Outdoor Safety & Ethics

General Information

Should I Bring My Dog?

Many hikers enjoy taking their dog along on the trail, whether for a day hike or backpacking. National forest guidelines require that the dog be on a six-foot leash at all times when in a developed recreation area and on interpretive trails.  There is no leash requirements in the general forest areas.

If you plan on bringing your dog with you to the national forest familiarize yourself with trail situations that can be hazardous for a dog, for the hiker, or for other trail users. Update all vaccinations and provide flea and tick control for your pet.  Also, make sure your dog has identification tattoos and/or tags in case you are separated while on your hike.

Be sensitive to other visitors who are uncomfortable around a dog they do not know, especially larger dogs. Unless your dog responds well to voice commands and is comfortable around people keep it leashed, out of courtesy, to other forest visitors while in parking lots and busy trailheads.

Can my dog handle the challenge of the trail?

Dog Aerobics!

Most likely, you would never hike to the top of Signal Knob without conditioning yourself for this rigorous 10-mile hike. Yet we expect our dogs to naturally stay fit even though they may get only a short walk once or twice a day.  Dogs, like people need to build up their endurance before they join you on a lengthy trail. You might want to take several short hikes to slowly build up your dogs endurance, especially if you want it to carry a pack. A dog that does not get much exercise on a regular basis will tire quickly and be susceptible to dehydration.  Also, all trails have a rocky surface. A dog that is used to walking on rugs at home and grassy surfaces when outside may soon be limping with damaged paws. There are a variety of booties available that can protect the dog's feet from injury.

Combating Dehydration 

Many hikes have no water sources along the trail. Dogs can easily become dehydrated, so offer water to your dog before you start. Bring extra water with you and offer it to the dog frequently. A dog that is panting is rapidly losing water. Never rely on finding a spring or a stream as a water source for your dog. Familiarize yourself with the symptoms and treatment of heat stroke or heat exhaustion in dogs.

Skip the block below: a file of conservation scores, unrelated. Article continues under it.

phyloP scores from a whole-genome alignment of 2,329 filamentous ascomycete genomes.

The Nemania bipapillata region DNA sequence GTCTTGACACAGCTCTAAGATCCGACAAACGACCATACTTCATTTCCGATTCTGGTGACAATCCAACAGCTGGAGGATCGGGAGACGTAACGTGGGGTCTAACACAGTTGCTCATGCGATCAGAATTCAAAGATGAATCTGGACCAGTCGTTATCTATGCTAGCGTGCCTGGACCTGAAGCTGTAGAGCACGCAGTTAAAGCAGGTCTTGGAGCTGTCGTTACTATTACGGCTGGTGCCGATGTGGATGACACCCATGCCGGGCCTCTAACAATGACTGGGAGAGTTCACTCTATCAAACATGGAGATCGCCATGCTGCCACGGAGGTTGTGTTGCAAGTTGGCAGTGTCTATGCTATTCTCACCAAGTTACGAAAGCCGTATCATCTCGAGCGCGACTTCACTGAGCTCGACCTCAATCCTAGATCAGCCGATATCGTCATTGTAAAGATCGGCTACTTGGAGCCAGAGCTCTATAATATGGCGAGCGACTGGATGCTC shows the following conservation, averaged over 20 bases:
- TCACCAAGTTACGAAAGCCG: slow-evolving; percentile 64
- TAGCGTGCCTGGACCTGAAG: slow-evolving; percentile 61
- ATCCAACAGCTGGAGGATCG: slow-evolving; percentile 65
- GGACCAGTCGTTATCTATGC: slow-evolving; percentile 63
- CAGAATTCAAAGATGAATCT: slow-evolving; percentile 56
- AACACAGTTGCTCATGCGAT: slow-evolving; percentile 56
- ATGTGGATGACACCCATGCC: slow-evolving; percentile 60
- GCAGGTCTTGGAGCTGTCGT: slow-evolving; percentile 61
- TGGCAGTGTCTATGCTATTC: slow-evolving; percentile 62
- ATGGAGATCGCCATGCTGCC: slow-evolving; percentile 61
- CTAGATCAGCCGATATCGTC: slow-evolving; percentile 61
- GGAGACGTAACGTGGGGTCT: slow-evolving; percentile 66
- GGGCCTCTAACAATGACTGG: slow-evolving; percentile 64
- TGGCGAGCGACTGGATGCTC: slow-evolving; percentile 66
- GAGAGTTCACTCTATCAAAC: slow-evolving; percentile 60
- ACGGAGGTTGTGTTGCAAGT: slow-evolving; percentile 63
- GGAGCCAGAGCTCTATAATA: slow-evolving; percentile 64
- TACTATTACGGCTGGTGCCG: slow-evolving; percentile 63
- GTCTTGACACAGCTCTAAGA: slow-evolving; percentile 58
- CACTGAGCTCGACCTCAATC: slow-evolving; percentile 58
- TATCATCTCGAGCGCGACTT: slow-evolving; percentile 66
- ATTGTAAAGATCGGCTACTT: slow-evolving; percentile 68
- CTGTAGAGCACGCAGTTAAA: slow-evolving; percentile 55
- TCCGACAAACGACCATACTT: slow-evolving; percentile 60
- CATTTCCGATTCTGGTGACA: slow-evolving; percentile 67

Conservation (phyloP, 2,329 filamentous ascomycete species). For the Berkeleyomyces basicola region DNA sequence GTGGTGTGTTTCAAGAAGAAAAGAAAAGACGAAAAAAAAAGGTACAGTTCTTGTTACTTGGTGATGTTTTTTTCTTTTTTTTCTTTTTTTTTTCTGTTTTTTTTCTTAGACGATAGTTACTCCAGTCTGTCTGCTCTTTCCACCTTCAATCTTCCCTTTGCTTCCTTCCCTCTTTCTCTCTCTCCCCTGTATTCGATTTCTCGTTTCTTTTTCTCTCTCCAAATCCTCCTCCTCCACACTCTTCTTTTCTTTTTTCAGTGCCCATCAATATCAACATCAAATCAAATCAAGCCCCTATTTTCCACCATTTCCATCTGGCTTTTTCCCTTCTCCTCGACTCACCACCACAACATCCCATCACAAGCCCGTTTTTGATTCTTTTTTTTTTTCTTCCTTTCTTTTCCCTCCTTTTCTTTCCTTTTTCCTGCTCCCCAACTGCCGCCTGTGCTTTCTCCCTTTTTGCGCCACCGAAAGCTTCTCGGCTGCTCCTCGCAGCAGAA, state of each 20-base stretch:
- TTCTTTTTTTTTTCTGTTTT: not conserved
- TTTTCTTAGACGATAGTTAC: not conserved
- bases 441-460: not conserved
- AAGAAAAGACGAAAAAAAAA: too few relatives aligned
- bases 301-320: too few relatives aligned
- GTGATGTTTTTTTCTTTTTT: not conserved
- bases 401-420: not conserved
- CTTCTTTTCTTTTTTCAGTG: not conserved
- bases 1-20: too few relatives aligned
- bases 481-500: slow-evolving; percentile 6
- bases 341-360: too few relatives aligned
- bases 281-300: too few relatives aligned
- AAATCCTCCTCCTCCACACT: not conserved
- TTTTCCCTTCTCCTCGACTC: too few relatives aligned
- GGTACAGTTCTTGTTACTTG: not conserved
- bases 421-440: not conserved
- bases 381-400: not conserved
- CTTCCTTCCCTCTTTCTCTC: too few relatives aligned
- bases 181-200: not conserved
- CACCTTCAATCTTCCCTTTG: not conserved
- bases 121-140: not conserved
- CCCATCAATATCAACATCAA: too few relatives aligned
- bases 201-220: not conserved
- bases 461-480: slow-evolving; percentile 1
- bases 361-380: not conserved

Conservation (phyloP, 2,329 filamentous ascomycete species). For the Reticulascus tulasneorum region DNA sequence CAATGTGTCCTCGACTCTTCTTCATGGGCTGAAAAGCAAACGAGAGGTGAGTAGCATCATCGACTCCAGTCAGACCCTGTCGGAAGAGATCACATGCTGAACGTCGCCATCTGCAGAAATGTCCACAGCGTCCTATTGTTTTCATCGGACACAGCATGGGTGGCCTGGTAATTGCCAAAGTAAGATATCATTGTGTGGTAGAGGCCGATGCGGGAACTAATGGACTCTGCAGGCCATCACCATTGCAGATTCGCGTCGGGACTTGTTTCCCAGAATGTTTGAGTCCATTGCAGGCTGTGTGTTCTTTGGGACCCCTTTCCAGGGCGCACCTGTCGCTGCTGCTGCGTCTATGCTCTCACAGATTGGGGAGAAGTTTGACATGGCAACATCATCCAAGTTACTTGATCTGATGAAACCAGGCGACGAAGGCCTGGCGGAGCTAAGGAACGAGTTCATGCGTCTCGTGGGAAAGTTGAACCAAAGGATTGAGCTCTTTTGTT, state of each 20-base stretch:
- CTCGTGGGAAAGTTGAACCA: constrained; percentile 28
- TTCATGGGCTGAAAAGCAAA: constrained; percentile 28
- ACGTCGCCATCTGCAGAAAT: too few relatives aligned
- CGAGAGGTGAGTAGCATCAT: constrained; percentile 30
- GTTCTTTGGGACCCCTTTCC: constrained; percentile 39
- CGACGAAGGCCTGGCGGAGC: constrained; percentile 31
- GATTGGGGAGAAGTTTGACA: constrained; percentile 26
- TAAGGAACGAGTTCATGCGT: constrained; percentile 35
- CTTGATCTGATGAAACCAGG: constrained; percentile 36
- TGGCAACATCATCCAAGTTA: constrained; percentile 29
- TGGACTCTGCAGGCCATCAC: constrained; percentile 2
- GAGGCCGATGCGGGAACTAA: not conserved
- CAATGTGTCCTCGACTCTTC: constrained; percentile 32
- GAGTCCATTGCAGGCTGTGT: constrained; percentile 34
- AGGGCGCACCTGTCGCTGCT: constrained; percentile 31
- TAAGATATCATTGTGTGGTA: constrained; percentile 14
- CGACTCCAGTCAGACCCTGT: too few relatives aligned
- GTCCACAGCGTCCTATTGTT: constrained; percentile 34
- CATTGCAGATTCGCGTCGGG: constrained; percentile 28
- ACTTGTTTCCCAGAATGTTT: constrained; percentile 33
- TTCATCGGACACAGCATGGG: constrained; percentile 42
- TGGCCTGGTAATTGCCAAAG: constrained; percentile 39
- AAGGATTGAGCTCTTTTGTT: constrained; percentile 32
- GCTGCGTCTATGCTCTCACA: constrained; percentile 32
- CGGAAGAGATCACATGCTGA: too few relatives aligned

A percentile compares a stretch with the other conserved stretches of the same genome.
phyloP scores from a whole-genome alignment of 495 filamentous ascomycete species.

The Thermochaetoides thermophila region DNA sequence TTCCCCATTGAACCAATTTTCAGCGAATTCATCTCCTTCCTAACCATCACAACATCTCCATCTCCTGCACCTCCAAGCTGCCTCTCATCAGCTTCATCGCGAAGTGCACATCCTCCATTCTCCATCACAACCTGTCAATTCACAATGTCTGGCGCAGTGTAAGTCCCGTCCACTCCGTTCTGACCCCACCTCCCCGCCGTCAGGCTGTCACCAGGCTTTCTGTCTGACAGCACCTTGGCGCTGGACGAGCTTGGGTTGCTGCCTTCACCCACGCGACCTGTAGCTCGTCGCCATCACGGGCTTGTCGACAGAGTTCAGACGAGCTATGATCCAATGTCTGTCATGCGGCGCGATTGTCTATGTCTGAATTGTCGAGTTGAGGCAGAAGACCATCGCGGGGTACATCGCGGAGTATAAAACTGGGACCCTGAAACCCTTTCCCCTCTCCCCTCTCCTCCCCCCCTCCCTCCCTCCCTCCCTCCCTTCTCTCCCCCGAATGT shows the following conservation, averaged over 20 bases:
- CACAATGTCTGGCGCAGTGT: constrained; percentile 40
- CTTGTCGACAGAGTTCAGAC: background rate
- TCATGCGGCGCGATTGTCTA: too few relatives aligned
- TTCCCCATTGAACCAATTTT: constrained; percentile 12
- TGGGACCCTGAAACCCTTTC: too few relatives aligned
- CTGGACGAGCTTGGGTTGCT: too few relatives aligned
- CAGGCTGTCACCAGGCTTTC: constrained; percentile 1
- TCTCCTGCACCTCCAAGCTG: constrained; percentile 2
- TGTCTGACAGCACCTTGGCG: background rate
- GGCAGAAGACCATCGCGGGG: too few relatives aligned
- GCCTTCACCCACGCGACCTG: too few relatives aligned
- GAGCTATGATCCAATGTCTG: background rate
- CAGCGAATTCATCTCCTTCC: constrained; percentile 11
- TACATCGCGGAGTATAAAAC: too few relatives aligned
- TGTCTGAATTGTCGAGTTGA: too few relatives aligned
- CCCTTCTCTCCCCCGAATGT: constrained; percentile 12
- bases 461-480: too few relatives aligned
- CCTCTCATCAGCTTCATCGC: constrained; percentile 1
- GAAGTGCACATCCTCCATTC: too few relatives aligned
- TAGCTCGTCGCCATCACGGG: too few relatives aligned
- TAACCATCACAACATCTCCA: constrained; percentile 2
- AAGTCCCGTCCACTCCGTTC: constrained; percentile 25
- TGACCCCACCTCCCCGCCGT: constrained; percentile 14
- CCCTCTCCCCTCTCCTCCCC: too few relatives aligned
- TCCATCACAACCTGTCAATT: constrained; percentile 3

Avoid Giardia spp...What's that?

Giardia spp. are parasitic protozoans (single celled organisms) found in the intestines of many animals, including dogs.  Sometimes called "Beaver Fever", Giardia is transmitted from host to host by ingesting cysts in contaminated feed or drinking water. Cysts may also be found in streams or other water sources. 

If your dog drinks from a native stream or pond watch for symptoms that can appear within 1-2 weeks of ingestion.  Dogs can carry the disease and show no symptoms or dogs might have mild recurring diarrhea, to acute explosive diarrhea. Other signs associated with giardiasis are weight loss, listlessness, mucus in the stool, and anorexia. These signs are also associated with other diseases of the intestinal tract, and are not specific to giardiasis. Giardia can infect humans. If you think your dog may have been infected see your vet. 

To avoid the risk of your dog being infected by Giardia  take plenty of clean water for your dog so it won't have to drink from native streams.  A leash comes in handy to keep dogs from drinking from streams.   

Encountering Wild Creatures